8. I just found your site the other day. The Rb standard is a really excellent series. I’m just setting up a small home lab and have been thinking about a good frequency standard. It looks like your series should help solve that problem.

    I have attached a web site that I ran across today that you may have seen. More info on DIY Rb references. I’m sending it along anyway in case you haven’t.

    Keep up the excellent work. Your stuff is really useful.


  9. Hi Gerry,

    i came across your videos while searching for the FE-5680A rubidium frequency standard. I want to build my own reference with a signal distribution system similar to what you did. One thing i can’t find anywhere is how the fe5680a powers up with a current limit. Since the supply current goes down relatively quick in the first seconds after power is applied i was wondering if i could use a 1.5A or even 1A power supply and limit the current to the device not to overload the supply. Since the steady state power consumption is much lower than 1.7-2.4A i would like to avoid using a 3A power supply or something similar just for the first few seconds. Did you by any chance try something like this? I can’t test it myself since i don’t have a fe5680a yet, the prices have gone up quite a bit since you built your reference.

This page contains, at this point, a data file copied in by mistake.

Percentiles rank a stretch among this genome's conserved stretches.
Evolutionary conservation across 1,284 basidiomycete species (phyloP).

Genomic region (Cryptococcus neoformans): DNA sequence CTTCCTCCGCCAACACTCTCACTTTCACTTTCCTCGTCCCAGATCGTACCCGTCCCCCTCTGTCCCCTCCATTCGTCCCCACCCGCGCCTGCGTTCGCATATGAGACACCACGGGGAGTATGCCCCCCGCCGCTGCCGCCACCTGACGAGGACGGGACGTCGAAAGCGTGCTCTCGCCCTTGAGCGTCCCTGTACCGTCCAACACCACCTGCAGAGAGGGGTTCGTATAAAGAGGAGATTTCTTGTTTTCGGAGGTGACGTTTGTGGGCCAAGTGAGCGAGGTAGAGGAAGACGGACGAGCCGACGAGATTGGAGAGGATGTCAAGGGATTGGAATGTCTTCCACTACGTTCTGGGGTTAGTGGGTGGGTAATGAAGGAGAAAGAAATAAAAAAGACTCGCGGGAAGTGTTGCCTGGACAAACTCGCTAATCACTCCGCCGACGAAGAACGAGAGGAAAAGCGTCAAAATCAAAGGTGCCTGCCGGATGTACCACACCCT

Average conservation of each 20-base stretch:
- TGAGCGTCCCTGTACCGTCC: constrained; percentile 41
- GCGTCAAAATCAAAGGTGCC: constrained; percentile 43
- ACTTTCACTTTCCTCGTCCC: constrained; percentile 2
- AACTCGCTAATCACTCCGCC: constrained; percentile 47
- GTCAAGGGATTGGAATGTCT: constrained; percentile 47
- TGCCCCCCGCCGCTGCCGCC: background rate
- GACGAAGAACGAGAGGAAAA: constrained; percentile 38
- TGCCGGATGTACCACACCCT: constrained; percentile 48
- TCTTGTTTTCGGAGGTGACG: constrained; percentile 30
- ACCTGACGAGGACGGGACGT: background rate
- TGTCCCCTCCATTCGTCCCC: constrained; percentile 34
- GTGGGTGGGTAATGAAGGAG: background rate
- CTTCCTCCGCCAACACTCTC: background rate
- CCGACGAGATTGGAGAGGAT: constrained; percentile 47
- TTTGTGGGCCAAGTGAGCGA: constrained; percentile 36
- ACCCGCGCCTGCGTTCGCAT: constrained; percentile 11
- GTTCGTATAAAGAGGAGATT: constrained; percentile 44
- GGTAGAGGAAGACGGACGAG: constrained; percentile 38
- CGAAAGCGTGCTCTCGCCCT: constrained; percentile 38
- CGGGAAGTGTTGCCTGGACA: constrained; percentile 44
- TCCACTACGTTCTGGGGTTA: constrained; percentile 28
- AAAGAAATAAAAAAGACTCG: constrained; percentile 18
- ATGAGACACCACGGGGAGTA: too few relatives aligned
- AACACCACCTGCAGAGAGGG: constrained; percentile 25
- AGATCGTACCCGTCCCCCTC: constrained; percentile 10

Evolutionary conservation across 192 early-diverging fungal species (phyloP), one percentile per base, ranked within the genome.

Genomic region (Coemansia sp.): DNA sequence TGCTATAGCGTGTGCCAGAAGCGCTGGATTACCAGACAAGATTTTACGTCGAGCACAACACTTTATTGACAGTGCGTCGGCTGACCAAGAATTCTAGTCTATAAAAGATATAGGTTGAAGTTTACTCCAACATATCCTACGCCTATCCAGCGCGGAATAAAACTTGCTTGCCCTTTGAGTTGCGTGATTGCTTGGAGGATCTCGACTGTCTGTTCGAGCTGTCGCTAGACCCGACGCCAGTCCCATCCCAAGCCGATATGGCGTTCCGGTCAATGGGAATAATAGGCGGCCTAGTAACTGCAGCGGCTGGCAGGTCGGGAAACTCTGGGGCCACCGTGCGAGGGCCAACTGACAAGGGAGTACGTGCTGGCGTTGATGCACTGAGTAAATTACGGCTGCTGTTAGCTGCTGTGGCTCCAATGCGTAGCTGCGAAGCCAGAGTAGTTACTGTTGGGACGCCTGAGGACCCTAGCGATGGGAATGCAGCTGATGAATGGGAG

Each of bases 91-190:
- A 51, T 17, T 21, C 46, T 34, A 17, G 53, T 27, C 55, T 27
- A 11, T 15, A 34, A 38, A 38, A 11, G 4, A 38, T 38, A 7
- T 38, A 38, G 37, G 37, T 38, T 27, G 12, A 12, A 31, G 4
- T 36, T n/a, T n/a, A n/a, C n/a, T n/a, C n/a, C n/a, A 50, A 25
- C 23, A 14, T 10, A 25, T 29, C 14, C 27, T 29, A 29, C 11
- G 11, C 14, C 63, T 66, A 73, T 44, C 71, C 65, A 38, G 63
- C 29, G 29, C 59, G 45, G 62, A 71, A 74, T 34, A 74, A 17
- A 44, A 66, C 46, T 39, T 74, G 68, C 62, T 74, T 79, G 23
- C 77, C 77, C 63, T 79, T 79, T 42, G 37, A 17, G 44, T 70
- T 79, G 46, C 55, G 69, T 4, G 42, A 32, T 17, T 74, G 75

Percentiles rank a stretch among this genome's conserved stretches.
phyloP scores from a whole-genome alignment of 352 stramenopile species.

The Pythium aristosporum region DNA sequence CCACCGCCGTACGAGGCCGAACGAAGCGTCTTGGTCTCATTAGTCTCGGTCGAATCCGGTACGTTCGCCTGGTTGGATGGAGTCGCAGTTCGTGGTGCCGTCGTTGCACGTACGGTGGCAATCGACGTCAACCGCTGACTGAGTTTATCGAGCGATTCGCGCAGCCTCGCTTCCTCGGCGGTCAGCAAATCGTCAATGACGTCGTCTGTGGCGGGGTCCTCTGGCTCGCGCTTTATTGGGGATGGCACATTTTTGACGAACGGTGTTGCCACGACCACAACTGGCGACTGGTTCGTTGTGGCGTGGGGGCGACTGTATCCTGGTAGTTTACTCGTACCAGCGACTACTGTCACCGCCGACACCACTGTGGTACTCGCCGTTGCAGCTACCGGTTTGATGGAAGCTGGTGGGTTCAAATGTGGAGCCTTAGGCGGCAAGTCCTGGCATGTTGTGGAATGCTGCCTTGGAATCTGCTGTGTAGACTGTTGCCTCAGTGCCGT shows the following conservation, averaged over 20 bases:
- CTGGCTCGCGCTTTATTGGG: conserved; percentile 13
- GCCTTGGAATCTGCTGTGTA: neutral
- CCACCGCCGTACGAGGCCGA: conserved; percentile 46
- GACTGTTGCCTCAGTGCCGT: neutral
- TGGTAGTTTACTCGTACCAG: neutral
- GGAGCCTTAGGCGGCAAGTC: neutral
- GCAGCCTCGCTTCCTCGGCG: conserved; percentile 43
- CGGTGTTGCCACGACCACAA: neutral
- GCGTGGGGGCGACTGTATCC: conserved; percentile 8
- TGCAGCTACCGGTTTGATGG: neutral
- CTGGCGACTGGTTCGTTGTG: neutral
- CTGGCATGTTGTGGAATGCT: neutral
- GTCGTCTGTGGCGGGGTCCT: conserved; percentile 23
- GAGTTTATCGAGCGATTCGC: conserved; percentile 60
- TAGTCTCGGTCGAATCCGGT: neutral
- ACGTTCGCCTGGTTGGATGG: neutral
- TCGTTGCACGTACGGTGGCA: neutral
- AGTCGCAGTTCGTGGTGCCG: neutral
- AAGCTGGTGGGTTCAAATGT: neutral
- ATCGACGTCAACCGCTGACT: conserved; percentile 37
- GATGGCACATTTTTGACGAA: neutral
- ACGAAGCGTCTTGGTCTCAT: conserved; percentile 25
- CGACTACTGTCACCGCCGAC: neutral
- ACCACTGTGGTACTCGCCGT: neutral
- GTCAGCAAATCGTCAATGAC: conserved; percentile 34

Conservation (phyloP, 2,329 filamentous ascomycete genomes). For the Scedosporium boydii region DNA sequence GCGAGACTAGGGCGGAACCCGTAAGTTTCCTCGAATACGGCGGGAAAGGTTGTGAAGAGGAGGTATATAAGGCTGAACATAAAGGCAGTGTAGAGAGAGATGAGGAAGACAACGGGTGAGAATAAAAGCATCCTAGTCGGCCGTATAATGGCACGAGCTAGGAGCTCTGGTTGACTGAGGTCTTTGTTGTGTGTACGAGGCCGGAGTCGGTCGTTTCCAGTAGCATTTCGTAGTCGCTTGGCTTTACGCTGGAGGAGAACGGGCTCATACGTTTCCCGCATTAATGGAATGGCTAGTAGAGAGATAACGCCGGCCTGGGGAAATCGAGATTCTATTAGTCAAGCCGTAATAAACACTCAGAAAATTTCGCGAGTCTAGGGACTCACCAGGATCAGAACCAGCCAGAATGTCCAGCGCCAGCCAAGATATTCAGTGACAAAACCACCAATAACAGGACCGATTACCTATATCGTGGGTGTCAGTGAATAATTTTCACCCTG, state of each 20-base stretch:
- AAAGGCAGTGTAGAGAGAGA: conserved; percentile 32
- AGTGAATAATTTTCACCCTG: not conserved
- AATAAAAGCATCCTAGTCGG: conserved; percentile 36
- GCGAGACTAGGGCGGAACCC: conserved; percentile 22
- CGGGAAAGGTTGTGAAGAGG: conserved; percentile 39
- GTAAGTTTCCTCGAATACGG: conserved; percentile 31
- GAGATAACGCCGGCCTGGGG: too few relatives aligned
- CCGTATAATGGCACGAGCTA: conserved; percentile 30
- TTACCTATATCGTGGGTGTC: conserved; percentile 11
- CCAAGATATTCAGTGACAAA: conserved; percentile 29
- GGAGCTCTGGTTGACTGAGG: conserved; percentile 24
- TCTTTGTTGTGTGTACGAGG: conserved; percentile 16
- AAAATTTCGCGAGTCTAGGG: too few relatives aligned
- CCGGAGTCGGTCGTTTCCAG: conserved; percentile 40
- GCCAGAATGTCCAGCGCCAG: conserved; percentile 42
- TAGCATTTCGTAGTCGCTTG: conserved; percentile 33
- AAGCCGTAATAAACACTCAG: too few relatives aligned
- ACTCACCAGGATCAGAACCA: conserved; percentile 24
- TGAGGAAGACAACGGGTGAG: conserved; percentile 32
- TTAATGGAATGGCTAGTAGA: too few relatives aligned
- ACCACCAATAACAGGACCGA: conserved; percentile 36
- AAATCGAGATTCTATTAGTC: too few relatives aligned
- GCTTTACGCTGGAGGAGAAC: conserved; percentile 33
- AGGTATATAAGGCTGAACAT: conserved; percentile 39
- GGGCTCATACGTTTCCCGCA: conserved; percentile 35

Keep up the great work!

    1. Hi Daniel,

      I did not try that to be honest, I would imagine it would work, the bulk of the current is drawn by a couple of TO220 Fets welded to the casing of the physics package so to that end its simply a current sink using the heat to get up to temperature. The only thing I am not sure is during current limit the voltage will be lowered and I am not sure if that will have an effect on the rest of the electronics, you would need to try it. That being said, with switchmodes being so small, why not use one rated for the job, once warmed up the switchmode will only draw the power needed and no more, they are small and efficient in that regard. Good luck with the build…